How to buy caviar

The one inviolable rule in buying caviar is to buy it fresh. Beyond that, there are many options confronting the purchaser of the food of kings.
Only the fish eggs, or roe, of the sturgeon, can be called caviar. When the eggs of other fish, such as salmon or bowfin or lumpfish are sold the caviar must be identified as salmon caviar or whitefish caviar. The highest quality caviar comes from sturgeon caught in the Caspian Sea, the inland sea bordered by Russia, Turkmenistan, Azerbaijan, Kazakhstan, and Iran.

The Russians, who operate the largest commercial caviar fisheries, have been harvesting sturgeon for over 200 years from the Caspian. Sturgeon fishing was strictly regulated before the break-up of the Soviet Union, but since the fall of Communism, an unchecked stream of small fisheries threaten to destroy the highly-prized sturgeon.

It is estimated that sturgeon populations have declined by as much as 70 percent in the past 100 years.
In addition to the Caspian sturgeon, there are American and Chinese cousins of the fish. These smaller varieties also produce caviar. The most commonly found in stores is the American variety of caviar from sturgeon found in Tennessee.

The caviar comes from three different types of sturgeon, each producing a different grade of product in the market. The largest sturgeon is the massive Beluga which can weigh more than one ton and reach lengths of more than 20 feet. The Beluga, which is the rarest sturgeon, produces the largest roe which is black or gray.

Osetra is also a large sturgeon that reaches 10 feet in length and weighs over 500 pounds. Caviar from the Osetra sturgeon range in color from light gold to dark brown. The gold Osetra caviar, known as royal caviar, is the rarest type of Osetra.

The smallest caviar-producing sturgeon from the Caspian Sea is the Sevruga. This fish can weigh up to 150 pounds and reach seven feet in length. It is the most abundant of the Caspian sturgeon. Sevruga caviar is small and gray in color.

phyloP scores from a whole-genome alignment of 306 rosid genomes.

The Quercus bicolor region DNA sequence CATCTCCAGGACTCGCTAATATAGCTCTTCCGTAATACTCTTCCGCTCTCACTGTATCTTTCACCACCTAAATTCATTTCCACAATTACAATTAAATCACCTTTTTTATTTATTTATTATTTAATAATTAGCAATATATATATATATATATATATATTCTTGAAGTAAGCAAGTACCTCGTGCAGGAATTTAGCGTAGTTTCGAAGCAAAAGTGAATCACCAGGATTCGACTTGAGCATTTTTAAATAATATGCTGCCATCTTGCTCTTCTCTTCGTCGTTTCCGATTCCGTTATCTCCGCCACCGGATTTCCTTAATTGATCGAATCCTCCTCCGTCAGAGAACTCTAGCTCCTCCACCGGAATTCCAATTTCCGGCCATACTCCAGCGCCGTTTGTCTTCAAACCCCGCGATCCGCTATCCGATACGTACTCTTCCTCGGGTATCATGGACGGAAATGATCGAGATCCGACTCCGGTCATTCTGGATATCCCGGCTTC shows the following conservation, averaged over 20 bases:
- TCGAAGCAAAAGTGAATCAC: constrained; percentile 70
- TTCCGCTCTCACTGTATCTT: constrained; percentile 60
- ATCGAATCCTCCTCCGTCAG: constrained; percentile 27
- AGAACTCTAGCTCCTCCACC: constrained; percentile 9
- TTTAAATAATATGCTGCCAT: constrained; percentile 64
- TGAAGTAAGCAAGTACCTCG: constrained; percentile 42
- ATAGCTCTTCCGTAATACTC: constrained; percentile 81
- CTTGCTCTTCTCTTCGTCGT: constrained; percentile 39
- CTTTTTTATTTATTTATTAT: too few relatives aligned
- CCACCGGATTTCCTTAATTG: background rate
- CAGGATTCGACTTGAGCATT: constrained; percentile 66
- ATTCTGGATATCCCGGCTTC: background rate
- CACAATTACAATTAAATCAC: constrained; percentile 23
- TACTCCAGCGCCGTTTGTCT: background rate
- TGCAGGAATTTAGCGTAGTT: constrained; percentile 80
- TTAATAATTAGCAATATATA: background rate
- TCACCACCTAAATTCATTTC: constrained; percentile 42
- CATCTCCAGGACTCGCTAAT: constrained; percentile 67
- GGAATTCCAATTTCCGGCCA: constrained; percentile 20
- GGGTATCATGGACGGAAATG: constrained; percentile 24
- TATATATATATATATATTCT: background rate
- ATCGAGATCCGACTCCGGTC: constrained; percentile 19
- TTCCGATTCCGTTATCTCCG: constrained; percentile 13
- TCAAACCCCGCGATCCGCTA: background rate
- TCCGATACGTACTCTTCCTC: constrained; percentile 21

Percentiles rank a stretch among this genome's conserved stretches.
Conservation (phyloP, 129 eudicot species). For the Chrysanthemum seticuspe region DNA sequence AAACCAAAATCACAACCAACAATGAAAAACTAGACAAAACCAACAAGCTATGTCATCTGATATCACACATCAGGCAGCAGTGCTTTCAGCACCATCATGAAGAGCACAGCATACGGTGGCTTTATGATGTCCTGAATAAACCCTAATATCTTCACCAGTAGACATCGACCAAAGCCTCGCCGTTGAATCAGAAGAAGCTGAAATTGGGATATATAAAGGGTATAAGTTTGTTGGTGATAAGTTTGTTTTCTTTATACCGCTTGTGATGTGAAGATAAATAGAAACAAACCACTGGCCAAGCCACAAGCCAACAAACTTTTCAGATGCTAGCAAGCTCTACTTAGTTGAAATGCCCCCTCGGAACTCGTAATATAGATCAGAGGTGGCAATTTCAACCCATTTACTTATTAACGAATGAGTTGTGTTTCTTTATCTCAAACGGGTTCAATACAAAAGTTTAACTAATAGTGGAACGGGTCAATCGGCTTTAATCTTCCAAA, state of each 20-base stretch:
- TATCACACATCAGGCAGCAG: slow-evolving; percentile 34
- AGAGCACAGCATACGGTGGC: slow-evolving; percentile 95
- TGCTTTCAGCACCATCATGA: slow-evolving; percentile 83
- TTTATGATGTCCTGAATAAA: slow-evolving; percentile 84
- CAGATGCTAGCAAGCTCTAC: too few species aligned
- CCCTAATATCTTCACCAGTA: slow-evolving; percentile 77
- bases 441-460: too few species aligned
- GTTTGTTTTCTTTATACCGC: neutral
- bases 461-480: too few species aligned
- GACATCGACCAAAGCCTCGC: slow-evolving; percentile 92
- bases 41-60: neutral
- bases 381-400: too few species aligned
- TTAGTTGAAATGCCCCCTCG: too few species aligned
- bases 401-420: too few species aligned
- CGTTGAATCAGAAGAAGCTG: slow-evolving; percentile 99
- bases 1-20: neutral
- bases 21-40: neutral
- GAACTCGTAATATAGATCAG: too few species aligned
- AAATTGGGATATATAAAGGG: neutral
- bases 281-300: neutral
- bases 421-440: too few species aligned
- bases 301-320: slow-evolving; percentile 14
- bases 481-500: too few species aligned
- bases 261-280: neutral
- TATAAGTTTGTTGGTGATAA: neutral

Caviar is processed by straining the fish roe through a fine mesh screen and graded by size and color. At this point, a precise amount of mild salt, known as Malossol is added to prevent the caviar from freezing. Caviar makers, known in Russia as ikrjanschiks, apprentice for more than 10 years to learn the exact procedure for salting fine caviar. The caviar is then stored at temperatures between 26 and 31 degrees Fahrenheit and packed into 4-pound tins for shipping.

When the importer unpacks and repackages the caviar it is sold fresh in jars or tins, typically in 1-ounce containers. Beluga caviar ($30 – $60 an ounce) is always sold in blue tins, Osetra caviar ($25 – $50 an ounce) is always sold in yellow tins and Sevruga Caviar ($20 – $45 an ounce) is always sold in red tins. American caviar generally cost less than $20 an ounce.
Those are the choices in buying caviar. Now for the inviolable rule.

The best caviar is freshest. Once caviar is imported and repackaged it has a shelf life in the stores of only 2-3 weeks. Fresh caviar is sold only in refrigerated cases. Caviar should be purchased in small portions to ensure that the seller is a quality dealer. If purchased from a mail-order house, caviar should be shipped overnight and find out how a company packages the caviar before ordering.

Once in the home, the caviar should be consumed within 3-4 days, stored in the coldest part of the refrigerator, not the freezer. If the tin cannot be finished, leftover caviar can be preserved for a short time by pressing plastic wrap against the surface of the eggs. Rotate the tins twice a day to distribute the oils.

Lovers of caviar can also do their part to ensure the continued availability of sturgeon caviar. When buying caviar ask for proof that the caviar was legally imported as all retailers should be able to show documentation of legally imported caviar. This will discourage unregulated black market traffic in the prized delicacy.

Lovers of caviar

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